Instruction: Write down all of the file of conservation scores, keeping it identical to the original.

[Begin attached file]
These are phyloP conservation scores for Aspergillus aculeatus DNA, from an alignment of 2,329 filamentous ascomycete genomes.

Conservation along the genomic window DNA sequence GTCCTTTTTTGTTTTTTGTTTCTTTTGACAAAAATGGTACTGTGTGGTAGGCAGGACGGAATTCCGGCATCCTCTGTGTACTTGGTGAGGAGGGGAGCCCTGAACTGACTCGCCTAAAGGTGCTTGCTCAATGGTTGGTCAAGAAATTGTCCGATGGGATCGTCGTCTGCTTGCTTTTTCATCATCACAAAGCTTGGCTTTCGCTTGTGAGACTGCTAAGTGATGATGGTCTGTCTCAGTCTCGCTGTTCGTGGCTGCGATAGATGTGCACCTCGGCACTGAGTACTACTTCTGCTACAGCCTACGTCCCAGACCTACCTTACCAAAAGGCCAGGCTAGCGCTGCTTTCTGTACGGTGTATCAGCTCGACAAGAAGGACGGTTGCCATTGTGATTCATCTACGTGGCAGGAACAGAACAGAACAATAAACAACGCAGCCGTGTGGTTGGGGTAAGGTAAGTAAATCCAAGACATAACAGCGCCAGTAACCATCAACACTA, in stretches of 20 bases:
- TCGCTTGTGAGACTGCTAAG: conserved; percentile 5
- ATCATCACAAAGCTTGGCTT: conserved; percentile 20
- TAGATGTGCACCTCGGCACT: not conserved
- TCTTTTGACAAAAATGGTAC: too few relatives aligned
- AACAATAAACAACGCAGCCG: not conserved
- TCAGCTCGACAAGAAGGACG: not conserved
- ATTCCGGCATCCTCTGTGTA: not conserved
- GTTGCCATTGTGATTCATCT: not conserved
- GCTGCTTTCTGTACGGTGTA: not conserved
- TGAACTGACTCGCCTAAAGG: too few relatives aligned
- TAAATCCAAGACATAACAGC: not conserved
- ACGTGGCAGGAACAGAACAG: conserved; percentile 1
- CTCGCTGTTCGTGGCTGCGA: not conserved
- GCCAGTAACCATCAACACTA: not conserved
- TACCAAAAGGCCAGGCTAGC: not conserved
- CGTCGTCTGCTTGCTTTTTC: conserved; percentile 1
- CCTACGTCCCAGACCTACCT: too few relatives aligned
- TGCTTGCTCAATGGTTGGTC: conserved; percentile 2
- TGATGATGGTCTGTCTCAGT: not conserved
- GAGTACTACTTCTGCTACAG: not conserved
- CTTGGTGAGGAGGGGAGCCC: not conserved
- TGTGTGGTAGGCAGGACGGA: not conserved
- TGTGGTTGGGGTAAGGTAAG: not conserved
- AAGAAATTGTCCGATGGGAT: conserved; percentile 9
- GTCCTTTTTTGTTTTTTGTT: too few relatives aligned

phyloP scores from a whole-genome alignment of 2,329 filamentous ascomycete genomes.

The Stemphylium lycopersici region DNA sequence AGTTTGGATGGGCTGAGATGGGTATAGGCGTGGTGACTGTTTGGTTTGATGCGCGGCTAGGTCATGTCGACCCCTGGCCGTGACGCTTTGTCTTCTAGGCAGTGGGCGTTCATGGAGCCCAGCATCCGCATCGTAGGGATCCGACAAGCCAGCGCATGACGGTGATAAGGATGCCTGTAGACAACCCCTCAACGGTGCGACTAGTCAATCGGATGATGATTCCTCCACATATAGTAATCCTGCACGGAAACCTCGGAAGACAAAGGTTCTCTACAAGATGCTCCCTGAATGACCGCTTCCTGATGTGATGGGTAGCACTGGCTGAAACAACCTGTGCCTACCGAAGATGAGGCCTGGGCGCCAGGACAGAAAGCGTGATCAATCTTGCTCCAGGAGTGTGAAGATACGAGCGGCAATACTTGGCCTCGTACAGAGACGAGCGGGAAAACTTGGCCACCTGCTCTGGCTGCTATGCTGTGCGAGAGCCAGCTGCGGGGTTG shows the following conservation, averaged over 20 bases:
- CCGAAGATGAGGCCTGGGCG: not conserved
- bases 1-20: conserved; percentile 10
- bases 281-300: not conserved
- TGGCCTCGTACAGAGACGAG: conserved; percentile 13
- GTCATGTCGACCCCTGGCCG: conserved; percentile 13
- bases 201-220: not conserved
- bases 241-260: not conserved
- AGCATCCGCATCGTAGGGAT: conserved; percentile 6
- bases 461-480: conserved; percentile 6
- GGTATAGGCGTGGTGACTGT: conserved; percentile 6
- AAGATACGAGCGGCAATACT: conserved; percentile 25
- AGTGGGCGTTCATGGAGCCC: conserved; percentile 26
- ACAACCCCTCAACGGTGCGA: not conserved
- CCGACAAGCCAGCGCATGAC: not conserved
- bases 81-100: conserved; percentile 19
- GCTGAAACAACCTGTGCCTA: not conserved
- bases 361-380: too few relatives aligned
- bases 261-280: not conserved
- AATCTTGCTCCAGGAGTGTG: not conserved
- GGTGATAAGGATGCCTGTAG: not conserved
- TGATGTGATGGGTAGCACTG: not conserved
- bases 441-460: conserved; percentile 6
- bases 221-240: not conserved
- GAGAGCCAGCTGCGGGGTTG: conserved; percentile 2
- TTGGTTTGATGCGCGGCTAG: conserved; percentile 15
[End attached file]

These are phyloP conservation scores for Aspergillus aculeatus DNA, from an alignment of 2,329 filamentous ascomycete genomes.

Conservation along the genomic window DNA sequence GTCCTTTTTTGTTTTTTGTTTCTTTTGACAAAAATGGTACTGTGTGGTAGGCAGGACGGAATTCCGGCATCCTCTGTGTACTTGGTGAGGAGGGGAGCCCTGAACTGACTCGCCTAAAGGTGCTTGCTCAATGGTTGGTCAAGAAATTGTCCGATGGGATCGTCGTCTGCTTGCTTTTTCATCATCACAAAGCTTGGCTTTCGCTTGTGAGACTGCTAAGTGATGATGGTCTGTCTCAGTCTCGCTGTTCGTGGCTGCGATAGATGTGCACCTCGGCACTGAGTACTACTTCTGCTACAGCCTACGTCCCAGACCTACCTTACCAAAAGGCCAGGCTAGCGCTGCTTTCTGTACGGTGTATCAGCTCGACAAGAAGGACGGTTGCCATTGTGATTCATCTACGTGGCAGGAACAGAACAGAACAATAAACAACGCAGCCGTGTGGTTGGGGTAAGGTAAGTAAATCCAAGACATAACAGCGCCAGTAACCATCAACACTA, in stretches of 20 bases:
- TCGCTTGTGAGACTGCTAAG: conserved; percentile 5
- ATCATCACAAAGCTTGGCTT: conserved; percentile 20
- TAGATGTGCACCTCGGCACT: not conserved
- TCTTTTGACAAAAATGGTAC: too few relatives aligned
- AACAATAAACAACGCAGCCG: not conserved
- TCAGCTCGACAAGAAGGACG: not conserved
- ATTCCGGCATCCTCTGTGTA: not conserved
- GTTGCCATTGTGATTCATCT: not conserved
- GCTGCTTTCTGTACGGTGTA: not conserved
- TGAACTGACTCGCCTAAAGG: too few relatives aligned
- TAAATCCAAGACATAACAGC: not conserved
- ACGTGGCAGGAACAGAACAG: conserved; percentile 1
- CTCGCTGTTCGTGGCTGCGA: not conserved
- GCCAGTAACCATCAACACTA: not conserved
- TACCAAAAGGCCAGGCTAGC: not conserved
- CGTCGTCTGCTTGCTTTTTC: conserved; percentile 1
- CCTACGTCCCAGACCTACCT: too few relatives aligned
- TGCTTGCTCAATGGTTGGTC: conserved; percentile 2
- TGATGATGGTCTGTCTCAGT: not conserved
- GAGTACTACTTCTGCTACAG: not conserved
- CTTGGTGAGGAGGGGAGCCC: not conserved
- TGTGTGGTAGGCAGGACGGA: not conserved
- TGTGGTTGGGGTAAGGTAAG: not conserved
- AAGAAATTGTCCGATGGGAT: conserved; percentile 9
- GTCCTTTTTTGTTTTTTGTT: too few relatives aligned

phyloP scores from a whole-genome alignment of 2,329 filamentous ascomycete genomes.

The Stemphylium lycopersici region DNA sequence AGTTTGGATGGGCTGAGATGGGTATAGGCGTGGTGACTGTTTGGTTTGATGCGCGGCTAGGTCATGTCGACCCCTGGCCGTGACGCTTTGTCTTCTAGGCAGTGGGCGTTCATGGAGCCCAGCATCCGCATCGTAGGGATCCGACAAGCCAGCGCATGACGGTGATAAGGATGCCTGTAGACAACCCCTCAACGGTGCGACTAGTCAATCGGATGATGATTCCTCCACATATAGTAATCCTGCACGGAAACCTCGGAAGACAAAGGTTCTCTACAAGATGCTCCCTGAATGACCGCTTCCTGATGTGATGGGTAGCACTGGCTGAAACAACCTGTGCCTACCGAAGATGAGGCCTGGGCGCCAGGACAGAAAGCGTGATCAATCTTGCTCCAGGAGTGTGAAGATACGAGCGGCAATACTTGGCCTCGTACAGAGACGAGCGGGAAAACTTGGCCACCTGCTCTGGCTGCTATGCTGTGCGAGAGCCAGCTGCGGGGTTG shows the following conservation, averaged over 20 bases:
- CCGAAGATGAGGCCTGGGCG: not conserved
- bases 1-20: conserved; percentile 10
- bases 281-300: not conserved
- TGGCCTCGTACAGAGACGAG: conserved; percentile 13
- GTCATGTCGACCCCTGGCCG: conserved; percentile 13
- bases 201-220: not conserved
- bases 241-260: not conserved
- AGCATCCGCATCGTAGGGAT: conserved; percentile 6
- bases 461-480: conserved; percentile 6
- GGTATAGGCGTGGTGACTGT: conserved; percentile 6
- AAGATACGAGCGGCAATACT: conserved; percentile 25
- AGTGGGCGTTCATGGAGCCC: conserved; percentile 26
- ACAACCCCTCAACGGTGCGA: not conserved
- CCGACAAGCCAGCGCATGAC: not conserved
- bases 81-100: conserved; percentile 19
- GCTGAAACAACCTGTGCCTA: not conserved
- bases 361-380: too few relatives aligned
- bases 261-280: not conserved
- AATCTTGCTCCAGGAGTGTG: not conserved
- GGTGATAAGGATGCCTGTAG: not conserved
- TGATGTGATGGGTAGCACTG: not conserved
- bases 441-460: conserved; percentile 6
- bases 221-240: not conserved
- GAGAGCCAGCTGCGGGGTTG: conserved; percentile 2
- TTGGTTTGATGCGCGGCTAG: conserved; percentile 15